Banks have stepped up repossessions of residential properties, and the number of people getting into early-stage arrears on their mortgages has risen for the first time in four years.
The number of homes taken into possession was the highest on record in the final quarter of last year, the Central Bank said.
The latest arrears figures show that 23,224 mortgage accounts were in arrears for less than three months at the end of last year. This was up slightly on the previous quarter in 2016.
However, it was the first time since September there had been a rise in the numbers getting into early-stage arrears.
"Accounts in arrears of up to 90 days increased slightly in the fourth quarter of 2016, marking the first increase in this category since end-September 2012," the Central Bank said.
Experts said it was too early to say if there was a trend of arrears rising again.
But it comes despite pressure on banks from the European Central Bank to tackle mortgage defaults.
The revelation is sure to cause despair among policymakers after persistent efforts to get arrears levels down.
The Government recently radically restructured the personal insolvency regime to encourage more heavily indebted consumers to use it.
Data produced by the regulators for the last three months of last year also showed that banks repossessed 455 residential properties. This was the highest level recorded since the Central Bank started collecting this data. The figures show that most of the properties taken into possession by the banks were voluntarily surrendered. Some 112 properties were repossessed on foot of a court order.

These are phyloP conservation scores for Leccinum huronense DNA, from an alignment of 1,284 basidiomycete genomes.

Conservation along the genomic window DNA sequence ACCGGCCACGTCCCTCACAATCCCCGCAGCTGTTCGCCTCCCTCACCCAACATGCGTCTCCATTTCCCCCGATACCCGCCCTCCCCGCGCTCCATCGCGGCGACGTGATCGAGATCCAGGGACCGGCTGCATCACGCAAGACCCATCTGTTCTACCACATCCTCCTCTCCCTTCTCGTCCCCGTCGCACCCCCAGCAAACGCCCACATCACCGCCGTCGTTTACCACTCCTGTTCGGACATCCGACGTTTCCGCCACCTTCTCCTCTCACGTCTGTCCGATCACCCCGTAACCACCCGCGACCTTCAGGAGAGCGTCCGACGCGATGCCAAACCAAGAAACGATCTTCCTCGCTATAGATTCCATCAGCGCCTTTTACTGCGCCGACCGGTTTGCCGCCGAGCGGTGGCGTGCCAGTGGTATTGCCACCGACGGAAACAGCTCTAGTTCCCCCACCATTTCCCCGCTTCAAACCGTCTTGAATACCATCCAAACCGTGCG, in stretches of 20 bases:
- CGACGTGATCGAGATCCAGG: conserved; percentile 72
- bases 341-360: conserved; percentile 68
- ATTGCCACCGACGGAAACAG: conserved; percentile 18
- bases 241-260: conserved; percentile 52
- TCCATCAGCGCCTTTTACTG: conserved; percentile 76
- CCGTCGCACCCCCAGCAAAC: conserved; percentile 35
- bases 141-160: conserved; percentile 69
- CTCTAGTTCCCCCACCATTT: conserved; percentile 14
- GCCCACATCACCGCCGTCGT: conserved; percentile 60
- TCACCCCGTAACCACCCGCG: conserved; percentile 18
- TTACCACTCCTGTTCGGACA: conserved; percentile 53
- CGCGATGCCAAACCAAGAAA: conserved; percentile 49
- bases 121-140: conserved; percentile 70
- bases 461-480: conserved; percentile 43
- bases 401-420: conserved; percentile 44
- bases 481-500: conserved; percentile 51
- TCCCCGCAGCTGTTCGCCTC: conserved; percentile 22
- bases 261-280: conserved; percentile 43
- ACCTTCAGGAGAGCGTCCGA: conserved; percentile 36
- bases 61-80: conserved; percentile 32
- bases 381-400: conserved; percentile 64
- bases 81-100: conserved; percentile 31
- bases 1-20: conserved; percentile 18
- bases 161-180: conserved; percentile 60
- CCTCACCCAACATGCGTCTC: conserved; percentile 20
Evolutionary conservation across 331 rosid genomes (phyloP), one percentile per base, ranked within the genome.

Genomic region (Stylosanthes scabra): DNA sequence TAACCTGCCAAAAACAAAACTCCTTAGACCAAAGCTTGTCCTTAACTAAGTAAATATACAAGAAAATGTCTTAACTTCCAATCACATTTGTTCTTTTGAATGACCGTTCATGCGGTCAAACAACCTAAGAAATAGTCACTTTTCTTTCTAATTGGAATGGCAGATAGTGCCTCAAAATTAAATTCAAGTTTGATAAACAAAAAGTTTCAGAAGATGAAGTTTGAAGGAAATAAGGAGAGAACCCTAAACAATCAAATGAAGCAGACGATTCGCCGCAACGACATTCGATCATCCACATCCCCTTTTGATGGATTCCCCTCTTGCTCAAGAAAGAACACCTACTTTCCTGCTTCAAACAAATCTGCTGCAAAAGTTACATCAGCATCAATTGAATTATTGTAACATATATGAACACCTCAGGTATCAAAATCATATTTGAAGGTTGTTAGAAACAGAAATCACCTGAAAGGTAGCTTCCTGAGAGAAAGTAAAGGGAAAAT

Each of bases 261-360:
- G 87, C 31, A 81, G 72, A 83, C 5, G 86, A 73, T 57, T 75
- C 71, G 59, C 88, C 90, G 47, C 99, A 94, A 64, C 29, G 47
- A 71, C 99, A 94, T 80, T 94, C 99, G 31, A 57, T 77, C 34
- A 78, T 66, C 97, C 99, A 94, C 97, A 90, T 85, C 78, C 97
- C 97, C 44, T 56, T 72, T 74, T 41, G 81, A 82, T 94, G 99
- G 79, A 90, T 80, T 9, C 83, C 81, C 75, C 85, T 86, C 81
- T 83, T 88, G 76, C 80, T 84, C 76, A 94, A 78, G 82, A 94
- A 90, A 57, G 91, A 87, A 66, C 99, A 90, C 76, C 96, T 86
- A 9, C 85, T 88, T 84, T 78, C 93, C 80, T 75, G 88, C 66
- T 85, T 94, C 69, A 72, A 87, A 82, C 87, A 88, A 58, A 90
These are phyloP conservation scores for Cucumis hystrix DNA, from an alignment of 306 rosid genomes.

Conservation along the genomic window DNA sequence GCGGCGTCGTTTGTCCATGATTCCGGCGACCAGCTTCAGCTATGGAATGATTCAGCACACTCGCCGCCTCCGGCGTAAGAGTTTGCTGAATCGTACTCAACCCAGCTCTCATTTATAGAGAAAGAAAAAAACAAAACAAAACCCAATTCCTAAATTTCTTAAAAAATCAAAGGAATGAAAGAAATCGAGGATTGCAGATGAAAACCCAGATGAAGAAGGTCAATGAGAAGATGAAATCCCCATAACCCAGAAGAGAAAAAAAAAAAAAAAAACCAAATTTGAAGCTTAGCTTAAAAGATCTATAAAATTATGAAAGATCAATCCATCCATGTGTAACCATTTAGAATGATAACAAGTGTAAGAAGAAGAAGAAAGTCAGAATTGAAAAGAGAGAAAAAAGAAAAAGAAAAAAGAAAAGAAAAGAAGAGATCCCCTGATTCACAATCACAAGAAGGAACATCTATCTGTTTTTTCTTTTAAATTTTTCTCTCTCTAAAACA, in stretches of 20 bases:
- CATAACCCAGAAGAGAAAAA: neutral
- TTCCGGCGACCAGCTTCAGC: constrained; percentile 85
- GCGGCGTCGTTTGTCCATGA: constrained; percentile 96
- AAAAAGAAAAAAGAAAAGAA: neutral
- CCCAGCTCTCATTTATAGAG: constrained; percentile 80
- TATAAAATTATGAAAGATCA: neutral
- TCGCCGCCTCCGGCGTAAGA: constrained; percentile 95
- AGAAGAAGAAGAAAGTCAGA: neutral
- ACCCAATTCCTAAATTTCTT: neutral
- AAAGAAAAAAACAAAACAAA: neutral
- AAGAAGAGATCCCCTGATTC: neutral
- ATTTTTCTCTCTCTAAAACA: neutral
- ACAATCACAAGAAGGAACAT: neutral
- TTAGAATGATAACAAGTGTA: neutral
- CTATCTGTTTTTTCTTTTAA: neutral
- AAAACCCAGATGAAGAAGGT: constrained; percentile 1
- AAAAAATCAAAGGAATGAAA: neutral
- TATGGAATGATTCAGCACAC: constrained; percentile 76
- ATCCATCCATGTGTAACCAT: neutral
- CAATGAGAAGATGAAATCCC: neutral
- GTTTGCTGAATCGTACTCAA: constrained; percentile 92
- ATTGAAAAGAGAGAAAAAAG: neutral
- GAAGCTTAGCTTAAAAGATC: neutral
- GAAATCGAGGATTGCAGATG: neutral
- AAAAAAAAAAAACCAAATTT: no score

Banks had 1,700 properties in their possession at the end of last year.
Policy analyst with rights group FLAC Paul Joyce said that since 2013 some 28,917 new repossession cases have been brought, and 5,306 family homes have been repossessed.
"We also know a substantial number of cases have been struck out or withdrawn but it is worrying that there is no figure provided for the number of repossession cases currently before circuit court," he said.
Overall, a total of almost 77,500 residential mortgage accounts are in some form of arrears. It was the 14th quarter in a row of this number declining, but still represents 11pc of all residential mortgages.
Close to 33,500 mortgage accounts are more than two years in arrears.